No more than 40 is enough only twice a week at most is all that's needed. Or even less. The main thing is to get an optimal full swing, which you can do without hitting a ball. You might want to consider doing that first. The idea is to hit balls only when you're working on contact. You can work on your form by swinging a rod with video feedback.

As a beginner, it's really hard to tell from ball flight or how far you hit the ball how well you are swinging. So, hitting a ball should be secondary to developing a good swing. Even when you do develop a good swing, you can still overuse the muscles and get injuries. So, no matter who you are, hitting hundreds of balls per week or more on a driving range can be counterproductive.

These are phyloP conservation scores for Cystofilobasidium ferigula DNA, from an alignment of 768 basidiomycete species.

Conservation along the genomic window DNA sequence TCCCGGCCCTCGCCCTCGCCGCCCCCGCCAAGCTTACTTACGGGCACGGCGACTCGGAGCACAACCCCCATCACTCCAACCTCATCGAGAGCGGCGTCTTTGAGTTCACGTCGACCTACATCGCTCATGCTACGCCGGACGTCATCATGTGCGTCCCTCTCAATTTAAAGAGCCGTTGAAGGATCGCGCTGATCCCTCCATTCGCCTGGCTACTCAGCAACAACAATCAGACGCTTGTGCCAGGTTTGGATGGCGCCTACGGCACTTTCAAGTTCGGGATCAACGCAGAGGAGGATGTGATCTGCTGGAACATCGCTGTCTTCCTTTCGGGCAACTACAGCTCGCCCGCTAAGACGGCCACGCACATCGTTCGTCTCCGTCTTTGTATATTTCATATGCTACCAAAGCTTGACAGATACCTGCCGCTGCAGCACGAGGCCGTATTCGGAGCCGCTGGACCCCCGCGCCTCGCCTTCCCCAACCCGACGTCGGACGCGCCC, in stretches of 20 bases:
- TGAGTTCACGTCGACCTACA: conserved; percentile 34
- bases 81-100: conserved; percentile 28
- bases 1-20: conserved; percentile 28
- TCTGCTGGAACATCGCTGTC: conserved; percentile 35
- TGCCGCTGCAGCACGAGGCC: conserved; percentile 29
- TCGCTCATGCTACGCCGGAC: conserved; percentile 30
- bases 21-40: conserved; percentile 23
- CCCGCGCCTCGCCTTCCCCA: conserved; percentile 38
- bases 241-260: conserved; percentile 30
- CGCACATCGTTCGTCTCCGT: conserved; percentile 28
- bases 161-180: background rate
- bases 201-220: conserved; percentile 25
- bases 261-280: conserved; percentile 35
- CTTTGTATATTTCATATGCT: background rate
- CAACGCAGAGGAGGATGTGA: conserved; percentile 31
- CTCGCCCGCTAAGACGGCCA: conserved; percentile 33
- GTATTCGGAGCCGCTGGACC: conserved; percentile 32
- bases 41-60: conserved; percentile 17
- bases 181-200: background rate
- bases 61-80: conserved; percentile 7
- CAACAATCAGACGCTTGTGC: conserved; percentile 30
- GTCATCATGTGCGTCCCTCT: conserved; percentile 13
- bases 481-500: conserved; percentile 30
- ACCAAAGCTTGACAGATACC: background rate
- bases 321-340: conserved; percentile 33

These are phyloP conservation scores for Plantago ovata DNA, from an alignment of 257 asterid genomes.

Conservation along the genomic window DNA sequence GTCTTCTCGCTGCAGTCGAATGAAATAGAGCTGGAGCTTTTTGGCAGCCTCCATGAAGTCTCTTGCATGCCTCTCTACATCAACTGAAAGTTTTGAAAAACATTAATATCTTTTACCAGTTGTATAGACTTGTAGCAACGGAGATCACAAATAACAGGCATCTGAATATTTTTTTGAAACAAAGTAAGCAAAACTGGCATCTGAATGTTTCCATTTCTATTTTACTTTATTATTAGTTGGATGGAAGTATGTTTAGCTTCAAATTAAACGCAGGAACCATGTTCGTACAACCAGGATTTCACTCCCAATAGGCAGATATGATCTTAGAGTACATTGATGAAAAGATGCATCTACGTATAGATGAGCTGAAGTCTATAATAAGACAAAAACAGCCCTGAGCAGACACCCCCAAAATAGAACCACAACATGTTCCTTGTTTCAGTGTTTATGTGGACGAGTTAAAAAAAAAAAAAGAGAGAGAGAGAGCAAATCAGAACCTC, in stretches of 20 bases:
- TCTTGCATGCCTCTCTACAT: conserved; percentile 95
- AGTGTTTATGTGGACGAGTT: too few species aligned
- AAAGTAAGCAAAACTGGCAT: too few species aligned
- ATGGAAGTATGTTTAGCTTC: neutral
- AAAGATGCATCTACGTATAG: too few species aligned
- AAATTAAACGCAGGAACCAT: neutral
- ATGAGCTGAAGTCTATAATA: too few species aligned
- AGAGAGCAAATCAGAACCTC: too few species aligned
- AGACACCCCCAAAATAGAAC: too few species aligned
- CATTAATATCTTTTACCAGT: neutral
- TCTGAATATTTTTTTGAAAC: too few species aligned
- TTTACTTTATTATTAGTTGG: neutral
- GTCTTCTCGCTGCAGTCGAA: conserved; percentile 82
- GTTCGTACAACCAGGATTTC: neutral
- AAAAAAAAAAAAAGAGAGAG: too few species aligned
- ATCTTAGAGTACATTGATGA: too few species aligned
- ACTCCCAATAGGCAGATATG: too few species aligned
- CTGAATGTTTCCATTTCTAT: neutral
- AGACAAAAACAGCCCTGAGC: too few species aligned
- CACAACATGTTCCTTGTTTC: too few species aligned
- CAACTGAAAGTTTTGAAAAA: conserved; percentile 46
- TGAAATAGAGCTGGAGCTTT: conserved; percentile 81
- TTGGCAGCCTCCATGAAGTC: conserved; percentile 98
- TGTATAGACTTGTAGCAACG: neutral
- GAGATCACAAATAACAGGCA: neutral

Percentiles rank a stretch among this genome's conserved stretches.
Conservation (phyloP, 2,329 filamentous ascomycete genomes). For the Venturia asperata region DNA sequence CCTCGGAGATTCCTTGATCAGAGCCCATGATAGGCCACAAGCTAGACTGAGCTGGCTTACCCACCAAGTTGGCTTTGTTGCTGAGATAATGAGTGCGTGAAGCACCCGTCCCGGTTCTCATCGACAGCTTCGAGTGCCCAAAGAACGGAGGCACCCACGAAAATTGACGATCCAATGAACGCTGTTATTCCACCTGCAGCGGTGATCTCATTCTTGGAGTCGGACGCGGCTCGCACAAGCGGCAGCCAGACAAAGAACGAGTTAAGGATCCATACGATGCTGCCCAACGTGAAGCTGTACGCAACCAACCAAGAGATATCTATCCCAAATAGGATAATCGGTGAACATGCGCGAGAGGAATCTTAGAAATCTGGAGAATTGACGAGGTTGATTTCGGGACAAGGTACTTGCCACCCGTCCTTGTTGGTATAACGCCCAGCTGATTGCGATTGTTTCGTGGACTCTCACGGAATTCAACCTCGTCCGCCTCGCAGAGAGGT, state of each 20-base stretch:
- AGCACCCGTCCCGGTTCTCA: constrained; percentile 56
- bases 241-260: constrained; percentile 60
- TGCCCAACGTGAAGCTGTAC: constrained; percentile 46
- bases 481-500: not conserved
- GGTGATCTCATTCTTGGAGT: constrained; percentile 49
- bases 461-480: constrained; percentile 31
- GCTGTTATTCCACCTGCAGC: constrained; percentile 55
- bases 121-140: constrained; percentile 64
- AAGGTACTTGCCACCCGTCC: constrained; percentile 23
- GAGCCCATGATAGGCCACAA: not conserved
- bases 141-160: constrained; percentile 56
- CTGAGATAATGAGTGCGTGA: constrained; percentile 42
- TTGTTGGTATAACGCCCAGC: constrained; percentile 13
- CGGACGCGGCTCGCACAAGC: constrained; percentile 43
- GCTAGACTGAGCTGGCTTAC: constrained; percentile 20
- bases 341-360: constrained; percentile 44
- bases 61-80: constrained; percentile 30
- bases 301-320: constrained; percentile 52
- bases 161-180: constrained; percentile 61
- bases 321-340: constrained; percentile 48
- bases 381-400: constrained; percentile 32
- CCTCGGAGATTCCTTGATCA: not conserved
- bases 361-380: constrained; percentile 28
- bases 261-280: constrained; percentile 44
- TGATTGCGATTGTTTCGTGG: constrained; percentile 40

The idea behind warming up before a round is not really to work on your form, but just to loosen up your muscles. If you hit 20 balls, that should take a bit more than 20 minutes to do.  In fact, you really need to loosen up the muscles before hitting your first ball on the range, anyway. Just a thought. I'd hate to see someone else go through what I did the first 3 years I played. . .

Edited by Lihu

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allenc    57

I've suffered from similar problems from time to time.  Some sugggestions:

Overuse.  Don't be afraid to take a week off if you're really starting to feel it.

Range mats are often terrible -- thin mats on concrete that can cause injuries.  You might want to research the portable mats you can buy and take to the range that can be much better.